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American Indian College Fund Receives Near $39 Million for TCUs

The legacy of mistreatment that American Indians and Alaska Natives have endured is evident in the educational statistics. Only 16.1% of AIAN people over 25 have a bachelor’s degree or higher, less than half the rate of Americans overall, according to the U.S. Census Bureau. In an attempt to address this disparity, the Lilly Endowment, has announced a five-year, $38,775,000 grant to the American Indian College Fund, the nation’s largest charity for Native higher education. It is the largest gift in the College Fund’s 33-year history.

The money will go towards funding efforts to improve enrollment and retention at tribal colleges and universities (TCUs). TCUs are one of the strongest engines of success for Native students: those who attend a two-year TCU are four times likelier to earn a bachelor’s degree than those who attend a mainstream four-year institution out of high school. But TCUs are chronically underfunded. Most receive no money from their home states, and relatively little from the federal government. The nearly $39 million from the Lilly Endowment will make a big difference.

Cheryl Crazy Bull, president and CEO of the American Indian College FundCheryl Crazy Bull, president and CEO of the American Indian College Fund“It’s a transformative opportunity,” said Cheryl Crazy Bull, president and CEO of the College Fund.

The Lilly grant will allow the College Fund to expand “Culture at the Heart: An Indigenous Approach to Enrollment and Retention,” a pilot program that had funded efforts at five TCUs to attract and keep students. The additional money will enable the College Fund to support projects at 25 schools.

Enrolling Native students in TCUs is often more difficult than enrolling non-native students in mainstream schools.

“Recruitment in Indian country is not as simple as recruiting in a city where you can in one day hit five high schools,” said Dr. Charles M. Roessel, president of Diné College, a TCU chartered by the Navajo Nation. High schools might be on opposite sides of a reservation, hours apart by car. Should Diné receive some of the new funding, more outreach in secondary schools would be a priority, said Roessel.

Keeping Native students in school once they’ve enrolled is also a challenge.

“We have an enrollment of about 1,500 students every year,” said Roessel. “We lose 500 every year, and we gain 500. So, if we could just retain half of the 500 we lost, it would be a huge game-changer for us.”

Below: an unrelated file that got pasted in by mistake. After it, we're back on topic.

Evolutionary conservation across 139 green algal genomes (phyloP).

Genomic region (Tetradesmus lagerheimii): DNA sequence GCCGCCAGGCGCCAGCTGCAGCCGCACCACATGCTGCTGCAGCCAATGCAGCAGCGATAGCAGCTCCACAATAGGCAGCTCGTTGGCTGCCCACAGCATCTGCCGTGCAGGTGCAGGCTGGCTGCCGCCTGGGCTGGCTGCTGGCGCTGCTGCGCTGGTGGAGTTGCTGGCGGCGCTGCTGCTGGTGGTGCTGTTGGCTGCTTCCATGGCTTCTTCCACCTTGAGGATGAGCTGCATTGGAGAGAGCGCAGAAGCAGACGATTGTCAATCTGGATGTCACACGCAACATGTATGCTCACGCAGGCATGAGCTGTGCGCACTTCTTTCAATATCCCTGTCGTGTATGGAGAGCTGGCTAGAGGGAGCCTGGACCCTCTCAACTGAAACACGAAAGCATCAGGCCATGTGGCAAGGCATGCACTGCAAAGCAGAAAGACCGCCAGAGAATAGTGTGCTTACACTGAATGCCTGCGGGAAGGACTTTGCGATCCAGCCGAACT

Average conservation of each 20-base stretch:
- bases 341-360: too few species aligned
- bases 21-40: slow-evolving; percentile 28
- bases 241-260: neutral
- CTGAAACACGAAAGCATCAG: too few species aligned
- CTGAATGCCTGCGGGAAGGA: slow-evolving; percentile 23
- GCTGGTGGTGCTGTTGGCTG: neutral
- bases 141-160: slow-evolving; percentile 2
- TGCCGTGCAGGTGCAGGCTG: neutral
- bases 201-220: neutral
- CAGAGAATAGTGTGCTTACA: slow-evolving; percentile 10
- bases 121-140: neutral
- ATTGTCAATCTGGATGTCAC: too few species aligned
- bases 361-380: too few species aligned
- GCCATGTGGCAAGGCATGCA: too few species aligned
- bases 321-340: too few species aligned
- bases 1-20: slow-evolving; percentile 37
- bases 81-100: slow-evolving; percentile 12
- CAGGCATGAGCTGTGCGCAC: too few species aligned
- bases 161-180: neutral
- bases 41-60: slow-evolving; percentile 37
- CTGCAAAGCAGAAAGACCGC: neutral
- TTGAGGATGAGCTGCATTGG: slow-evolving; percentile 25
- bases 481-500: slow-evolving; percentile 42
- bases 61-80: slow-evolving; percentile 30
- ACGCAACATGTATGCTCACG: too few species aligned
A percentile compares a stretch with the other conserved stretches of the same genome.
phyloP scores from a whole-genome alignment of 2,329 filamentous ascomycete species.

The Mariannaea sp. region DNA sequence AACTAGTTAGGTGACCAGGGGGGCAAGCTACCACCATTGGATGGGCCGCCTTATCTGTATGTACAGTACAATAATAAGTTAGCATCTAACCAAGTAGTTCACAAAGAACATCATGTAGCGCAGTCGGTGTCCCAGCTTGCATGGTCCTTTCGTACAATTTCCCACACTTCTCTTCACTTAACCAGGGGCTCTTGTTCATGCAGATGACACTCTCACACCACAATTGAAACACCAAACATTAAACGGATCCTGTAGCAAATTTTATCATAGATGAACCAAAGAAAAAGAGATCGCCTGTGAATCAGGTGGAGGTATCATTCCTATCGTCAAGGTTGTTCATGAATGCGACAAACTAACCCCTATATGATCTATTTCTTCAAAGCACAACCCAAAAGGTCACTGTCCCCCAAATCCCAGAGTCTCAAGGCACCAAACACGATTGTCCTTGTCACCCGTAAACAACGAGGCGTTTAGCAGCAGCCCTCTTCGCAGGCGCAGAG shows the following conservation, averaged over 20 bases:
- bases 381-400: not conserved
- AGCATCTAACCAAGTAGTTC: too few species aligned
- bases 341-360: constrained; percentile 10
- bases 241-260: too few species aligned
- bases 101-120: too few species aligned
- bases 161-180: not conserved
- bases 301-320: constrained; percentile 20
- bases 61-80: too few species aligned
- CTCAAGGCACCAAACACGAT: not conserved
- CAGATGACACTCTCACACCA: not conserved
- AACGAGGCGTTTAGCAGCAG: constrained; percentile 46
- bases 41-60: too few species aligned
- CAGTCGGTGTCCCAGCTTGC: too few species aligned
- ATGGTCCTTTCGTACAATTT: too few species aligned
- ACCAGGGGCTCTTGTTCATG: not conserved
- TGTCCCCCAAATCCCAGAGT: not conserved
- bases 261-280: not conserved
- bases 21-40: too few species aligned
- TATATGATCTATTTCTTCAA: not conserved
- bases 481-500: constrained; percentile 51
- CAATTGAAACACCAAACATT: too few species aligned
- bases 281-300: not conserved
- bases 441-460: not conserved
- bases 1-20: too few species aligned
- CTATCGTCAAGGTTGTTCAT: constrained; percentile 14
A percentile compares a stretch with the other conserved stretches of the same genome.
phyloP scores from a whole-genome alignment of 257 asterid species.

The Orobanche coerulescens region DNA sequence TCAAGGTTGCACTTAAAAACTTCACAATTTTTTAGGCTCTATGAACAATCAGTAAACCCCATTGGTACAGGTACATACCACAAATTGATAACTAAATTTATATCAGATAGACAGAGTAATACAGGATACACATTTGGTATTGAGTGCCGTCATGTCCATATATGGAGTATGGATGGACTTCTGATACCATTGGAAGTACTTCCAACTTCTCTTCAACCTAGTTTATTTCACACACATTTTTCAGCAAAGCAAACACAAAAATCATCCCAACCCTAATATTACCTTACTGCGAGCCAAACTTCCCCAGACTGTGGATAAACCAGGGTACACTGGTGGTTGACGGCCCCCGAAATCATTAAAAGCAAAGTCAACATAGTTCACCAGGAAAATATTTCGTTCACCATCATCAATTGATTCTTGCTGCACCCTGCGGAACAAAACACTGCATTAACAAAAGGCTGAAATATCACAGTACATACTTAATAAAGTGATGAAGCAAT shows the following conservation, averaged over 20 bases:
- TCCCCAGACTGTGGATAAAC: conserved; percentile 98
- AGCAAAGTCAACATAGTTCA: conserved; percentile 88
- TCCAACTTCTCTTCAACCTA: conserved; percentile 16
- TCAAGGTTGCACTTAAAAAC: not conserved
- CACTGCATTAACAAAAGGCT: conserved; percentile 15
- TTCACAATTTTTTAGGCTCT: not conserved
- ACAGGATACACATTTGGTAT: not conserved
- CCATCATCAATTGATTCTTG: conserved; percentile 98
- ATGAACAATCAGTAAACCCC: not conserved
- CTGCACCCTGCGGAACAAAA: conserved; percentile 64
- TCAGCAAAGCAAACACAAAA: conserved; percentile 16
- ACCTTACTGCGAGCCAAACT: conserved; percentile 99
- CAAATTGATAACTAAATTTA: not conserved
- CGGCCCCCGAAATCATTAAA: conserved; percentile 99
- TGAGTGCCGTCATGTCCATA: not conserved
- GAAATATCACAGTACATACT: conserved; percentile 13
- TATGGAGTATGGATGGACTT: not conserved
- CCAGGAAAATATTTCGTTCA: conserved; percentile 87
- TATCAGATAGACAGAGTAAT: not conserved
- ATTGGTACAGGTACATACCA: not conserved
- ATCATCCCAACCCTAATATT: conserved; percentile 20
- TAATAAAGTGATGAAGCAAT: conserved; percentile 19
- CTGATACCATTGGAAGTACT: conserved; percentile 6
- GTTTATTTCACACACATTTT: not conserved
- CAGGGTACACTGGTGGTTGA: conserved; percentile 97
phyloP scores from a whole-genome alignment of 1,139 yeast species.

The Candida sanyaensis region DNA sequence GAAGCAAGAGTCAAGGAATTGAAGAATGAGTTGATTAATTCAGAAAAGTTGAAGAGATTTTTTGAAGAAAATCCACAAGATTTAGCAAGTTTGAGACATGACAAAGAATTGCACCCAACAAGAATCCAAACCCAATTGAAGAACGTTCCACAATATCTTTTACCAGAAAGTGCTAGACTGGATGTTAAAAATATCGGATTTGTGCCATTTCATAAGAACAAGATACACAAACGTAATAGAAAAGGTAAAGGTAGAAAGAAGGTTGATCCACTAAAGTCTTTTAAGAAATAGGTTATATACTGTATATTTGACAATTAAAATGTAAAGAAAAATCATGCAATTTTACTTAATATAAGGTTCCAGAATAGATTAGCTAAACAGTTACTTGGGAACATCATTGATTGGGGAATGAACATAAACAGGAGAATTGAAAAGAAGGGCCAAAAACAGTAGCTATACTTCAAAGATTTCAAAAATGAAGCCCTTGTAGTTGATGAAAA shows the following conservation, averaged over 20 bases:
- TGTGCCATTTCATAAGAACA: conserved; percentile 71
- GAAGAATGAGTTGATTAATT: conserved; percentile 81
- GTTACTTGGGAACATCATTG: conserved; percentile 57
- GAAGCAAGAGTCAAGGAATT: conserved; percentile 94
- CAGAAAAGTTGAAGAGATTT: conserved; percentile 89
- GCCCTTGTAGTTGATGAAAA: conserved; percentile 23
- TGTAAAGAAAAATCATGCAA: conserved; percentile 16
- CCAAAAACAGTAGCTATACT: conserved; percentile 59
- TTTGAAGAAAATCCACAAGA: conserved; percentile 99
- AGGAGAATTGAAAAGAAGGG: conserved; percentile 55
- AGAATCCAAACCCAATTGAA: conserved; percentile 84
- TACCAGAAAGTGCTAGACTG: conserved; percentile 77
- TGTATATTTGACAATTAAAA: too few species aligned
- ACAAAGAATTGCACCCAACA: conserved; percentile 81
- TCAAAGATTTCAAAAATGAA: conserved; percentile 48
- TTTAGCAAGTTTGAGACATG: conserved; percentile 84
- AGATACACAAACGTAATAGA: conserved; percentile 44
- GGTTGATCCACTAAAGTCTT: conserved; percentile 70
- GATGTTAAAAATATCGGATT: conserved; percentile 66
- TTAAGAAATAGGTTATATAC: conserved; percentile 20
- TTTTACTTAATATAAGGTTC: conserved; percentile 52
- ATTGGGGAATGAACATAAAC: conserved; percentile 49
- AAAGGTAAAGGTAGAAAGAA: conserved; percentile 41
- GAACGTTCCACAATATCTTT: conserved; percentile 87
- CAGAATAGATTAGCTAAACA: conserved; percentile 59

The integration of Native culture is key to keeping students in school, according to Dr. Tyler Hallmark, a program associate with the Alfred P. Sloan Foundation who issues grants to Native scholars.

“When we’re talking about retention strategy, we’re really talking about making indigenous students feel at home,” he said. “Sense of belonging is one of the biggest things we talk about—having campuses that are familiar with their cultures [and] are celebrating their cultures.”

Grant funds could be used for extra-curricular cultural activities or for integrating Native culture into the classroom.

“Native students in general will tell you that the reason they’re going to college is because they want to improve their own or their community’s well-being,” said Crazy Bull. “So, we’re helping students make that connection.”

The money might also be used for projects that are not specifically grounded in Native culture, but which address the needs of Native students, such as funding for laptops and Wi-Fi, transportation, and childcare. The College Fund is aiming to let the TCUs lead the way in determining what would help them the most.

“The College Fund is very committed to [working] with the tribal college to create the program that meets their needs, uses their assets, fills gaps that they might have,” said Crazy Bull. “We believe in really helping the TCU identify where an investment of additional resources would make a strategic difference.”

This flexibility is important, according to Roessel.Dr. Charles M. Roessel, president of Diné CollegeDr. Charles M. Roessel, president of Diné College

“[It allows] us to be innovative, creative, and meet our specific needs,” he said. “A lot of times, when you get other types of funding, it’s very restricted.”

Free from the limitations of other grant programs, Roessel imagined creating a non-traditional childcare cooperative, designed to accommodate the schedules of students who are only taking some of their classes in-person. Native culture, in the form of language and stories, could be integrated into the children’s activities.

The grant will also cover a shared enrollment management system so that all TCUs involved can benefit from the data that the projects generate.

“We have the expectation that we’re going to have a really strong community of practice where people are sharing different approaches and learning from each other,” said Crazy Bull.

It’s an opportunity for which Roessel is appreciative.

“Whenever a tribal college can get some additional funding, it’s a great day,” he said.

According to Crazy Bull, the grant marks a crucial moment in the history of TCUs.

“At different points in the growth of the tribal colleges, there have been inflection points,” she said. “And I think this is one where the tribal colleges will be able to use their strengths to do even better.”

Jon Edelman can be reached at [email protected].

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